The audience participation is equally intense, moving from moaning to cheering, chanting and occasional screaming (including, apparently, Ellis himself). Frenzied audience activity at the 'highpoints' sounds much like tribal war-dances complete with whoops and Red Indian-like wailing. What needs to be borne in mind throughout is that this is not just a small church heavily into its 'Torontoism' - it is a very large group of church leaders.

Tertullian and Pelagius

At the conference Ellis also makes references to 'Tertullian - the great historian' and to Pelagius. No reference here, however, to Tertullian the heretic, rebuffed, not as Ellis maintains as having difficulties with a 'Roman' church but, simply because of his distinctly unorthodox (i.e. unbiblical) teachings. Tertullian was the most prominent of the theologians latterly among the heretical Montanist group - a forerunner of today's sensuous Signs and Wonders Movement. Ellis's apparent ignorance of the massive early church upheaval caused by the Pelagian heresies is very apparent.
Pelagius, a British monk living in Rome and not in Britain, denied the biblical concept of original sin and urged human ability towards salvation through purely human effort, apart from God's grace. He also rejected the biblical teaching that human will has any intrinsic bias towards sin. Ellis describes him as a 'great New and Old Testament theologian'.

Anglo-Saxon repentance?

Towards the end of the meeting Ellis urges the need for Anglo-Saxons to repent to the Welsh, Scots and the Irish (as Celts - a trifle simplistic today) for the historical wrongs done to them to 'share their destiny'. (Surely we can only repent of our own sins?)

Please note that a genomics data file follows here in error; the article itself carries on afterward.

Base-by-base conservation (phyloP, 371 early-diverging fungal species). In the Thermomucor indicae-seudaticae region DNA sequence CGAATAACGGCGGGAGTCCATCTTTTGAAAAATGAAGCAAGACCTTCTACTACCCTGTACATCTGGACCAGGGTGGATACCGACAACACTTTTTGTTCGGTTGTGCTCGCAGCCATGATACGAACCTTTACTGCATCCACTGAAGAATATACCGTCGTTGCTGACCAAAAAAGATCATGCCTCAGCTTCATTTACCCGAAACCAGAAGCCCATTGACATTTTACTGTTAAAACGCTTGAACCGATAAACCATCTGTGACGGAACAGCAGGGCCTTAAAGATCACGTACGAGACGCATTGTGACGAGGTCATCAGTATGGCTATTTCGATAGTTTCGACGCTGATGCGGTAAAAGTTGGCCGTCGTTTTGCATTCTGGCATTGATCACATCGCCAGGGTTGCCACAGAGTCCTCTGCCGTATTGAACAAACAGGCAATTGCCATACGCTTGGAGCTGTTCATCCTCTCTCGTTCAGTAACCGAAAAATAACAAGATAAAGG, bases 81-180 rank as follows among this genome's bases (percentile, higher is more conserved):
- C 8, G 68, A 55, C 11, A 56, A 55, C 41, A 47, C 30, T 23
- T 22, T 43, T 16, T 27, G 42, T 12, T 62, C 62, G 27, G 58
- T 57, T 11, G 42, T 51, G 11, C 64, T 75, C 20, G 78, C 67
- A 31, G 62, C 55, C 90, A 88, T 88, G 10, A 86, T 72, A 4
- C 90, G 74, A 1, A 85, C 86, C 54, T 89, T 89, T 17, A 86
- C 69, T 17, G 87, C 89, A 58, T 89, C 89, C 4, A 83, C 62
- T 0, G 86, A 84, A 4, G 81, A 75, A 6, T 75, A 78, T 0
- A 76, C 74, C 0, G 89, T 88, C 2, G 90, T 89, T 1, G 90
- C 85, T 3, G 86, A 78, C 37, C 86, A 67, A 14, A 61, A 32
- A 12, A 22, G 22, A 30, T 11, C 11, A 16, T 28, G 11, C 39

This invitation culminates in an unfortunate Chinese Christian being ushered forward for Ellis to rhetorically ask the audience: 'But what about what the Brits did to the Chinese?' (The audience was presumably as mystified as any of us about what the Brits did to the Chinese). Ellis goes on: 'This man hasn't got a Celtic bone in his body. But actually, if you study his language, you'll discover there's symbolism in his language that goes way back beyond Christ to the Flood, and even beyond that to the Garden. And, Andy, we want to say to your nation, you're going to discover your roots in God, which are also in Christ. Because its the symbolism in your picture-culture language is actually the Cross, and the Flood, and it's all there.' There can be no doubt that such (confused) thinking does have much in common with syncretistic Celtic spirituality, but sadly, it does not have much in common with the true biblical spirituality of our Lord and the apostles. In fact, the Word of God (Bible references and teaching) is almost completely absent from the whole tape.
Throughout its history the church has witnessed many experientially-based pseudo-Christian 'movements of the Holy Spirit' including Montanism, the French Prophets and the radical Anabaptists (also mentioned positively by Ellis in his talk). Such movements have always been rich in symbols and images rather than in Word and Truth. Whether this could be the latest variation on a theme we have yet to see.

Peter Glover